Day 17: Final Meetings in Hong Kong

Wednesday November 17, 2010

We have come full circle. Back in Souzhou, we met with a biotech company that is based in Hong Kong with financiers based in Beijing. Since we were going to be flying out of Hong Kong on the last leg of our trip, we made an appointment to meet with this company at their premises and to tour their labs. At the same time, one of us knew someone in the Hong Kong Science Park. So we booked a meeting with people at the Science Park as well.

It’s been a long trip, and it would be easy to just ignore these final meetings. The CEO in my group is anxious to get back to his family, and this is the longest he’s been away from them. I also just want to get home. The amount of follow up I have to do is already starting to feel daunting.

However, scouting for leads and building relationships is an art. Effective business development is also about who is able to make this extra effort.

The meetings turn out to indeed be fruitful. It is now no longer surprising that I learn more new things about what is going on in China and Hong Kong through these meetings.

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When it comes to language, there is a key difference between China, Taiwan, and Hong Kong.

In China, the language is Mandarin, and written text is in a form called Simplified Chinese (simplified for easier typing and texting).

In Taiwan, the language is Mandarin, but the written text is Traditional Chinese. My print materials were all in either Simplified Chinese or English. I didn’t realize this difference about Taiwan while I was preparing for this trip, so I didn’t ask the marketing team to create any slides or brochures in Traditional Chinese text. So in presentations in Taiwan, I just went with the English material. Simplified Chinese is not understood here. The nuances of good etiquette is that it would be inappropriate to even show the Simplified Chinese materials here, because it would be incomprehensible, and the audience would know that I was not initially planning to meet with Taiwan companies.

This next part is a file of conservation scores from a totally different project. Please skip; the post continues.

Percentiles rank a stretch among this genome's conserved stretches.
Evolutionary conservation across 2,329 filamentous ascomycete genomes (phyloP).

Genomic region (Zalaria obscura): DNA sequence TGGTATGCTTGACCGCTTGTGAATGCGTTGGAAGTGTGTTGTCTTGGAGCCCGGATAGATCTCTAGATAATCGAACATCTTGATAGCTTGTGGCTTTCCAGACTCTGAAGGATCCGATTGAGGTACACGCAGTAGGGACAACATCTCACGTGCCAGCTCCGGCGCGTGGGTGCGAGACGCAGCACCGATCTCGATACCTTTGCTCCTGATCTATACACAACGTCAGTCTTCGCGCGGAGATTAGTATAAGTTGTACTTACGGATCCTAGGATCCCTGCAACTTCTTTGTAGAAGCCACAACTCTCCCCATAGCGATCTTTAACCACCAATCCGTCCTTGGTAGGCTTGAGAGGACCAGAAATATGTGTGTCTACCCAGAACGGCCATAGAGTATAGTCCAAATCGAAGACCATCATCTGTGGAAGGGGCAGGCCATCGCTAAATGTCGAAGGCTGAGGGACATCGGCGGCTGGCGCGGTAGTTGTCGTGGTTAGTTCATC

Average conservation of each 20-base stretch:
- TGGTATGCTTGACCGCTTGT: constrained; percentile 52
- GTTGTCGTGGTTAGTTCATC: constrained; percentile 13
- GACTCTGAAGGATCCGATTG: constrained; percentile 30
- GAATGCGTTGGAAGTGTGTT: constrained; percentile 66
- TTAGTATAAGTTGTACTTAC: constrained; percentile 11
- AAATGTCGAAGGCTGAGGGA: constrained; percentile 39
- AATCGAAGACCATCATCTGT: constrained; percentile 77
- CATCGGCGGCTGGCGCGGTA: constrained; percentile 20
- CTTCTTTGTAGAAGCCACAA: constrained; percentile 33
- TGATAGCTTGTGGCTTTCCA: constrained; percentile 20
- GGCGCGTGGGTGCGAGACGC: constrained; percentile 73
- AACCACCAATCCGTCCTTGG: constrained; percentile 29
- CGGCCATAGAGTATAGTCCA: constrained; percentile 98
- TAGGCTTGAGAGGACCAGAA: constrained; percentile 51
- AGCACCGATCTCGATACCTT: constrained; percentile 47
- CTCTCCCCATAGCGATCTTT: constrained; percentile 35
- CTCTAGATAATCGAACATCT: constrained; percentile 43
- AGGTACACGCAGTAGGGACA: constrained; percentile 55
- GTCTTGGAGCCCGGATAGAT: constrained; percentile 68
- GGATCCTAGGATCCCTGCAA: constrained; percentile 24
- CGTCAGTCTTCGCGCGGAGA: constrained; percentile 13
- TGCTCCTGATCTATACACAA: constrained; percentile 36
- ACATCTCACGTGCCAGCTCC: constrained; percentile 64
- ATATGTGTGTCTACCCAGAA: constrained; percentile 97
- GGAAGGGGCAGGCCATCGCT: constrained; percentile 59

In Hong Kong, the language is Cantonese, and the written text is also Simplified Chinese. So again, I just used the English presentation materials.

It’s little details like this that I always need to find out on the fly as I travel across different countries.

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In the evening, I am on my own again. I take the opportunity to go up to Victoria Peak, the highest point on Hong Kong Island to have a look at the city at night before I fly out tomorrow.

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Hong Kong by Day and Night: Pictures

My delegation members are all off with other meetings or personal appointments today, so I have today off.

A major feature of the downtown area is Hong Kong Park. This is a lush tropical park in the middle of the business district, popular with tourists and photographers. There is a conservatory with all types of plants as well as an aviary with over 2000 birds. It is the first time I get to see coffee beans, cocoa pods, and star fruit in an unpicked setting.

There is no shortage of watch and jewelery stores everywhere. In one mall, there is a tall set of escalators that travel over ten stories to the top of this massive atrium.

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Taipei to Hong Kong

Monday November 15, 2010

We are finally on the last leg of our way home. Today we fly out of Taiwan Taoyuan International Airport to Hong Kong, where there will be one more day of meetings.

The Taiwan airport is… interesting. It has cute features like animation figures hanging overhead. Our departure gate has a children’s theme. There is another departure gate that features plants and a relaxation area.

I spend the last of my Taiwan dollars on a bottle of red wine at the duty free.

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For the next few days, I will be chilling in Hong Kong awaiting my final meetings. Hence, the bottle of red wine I picked up in the Taipei airport.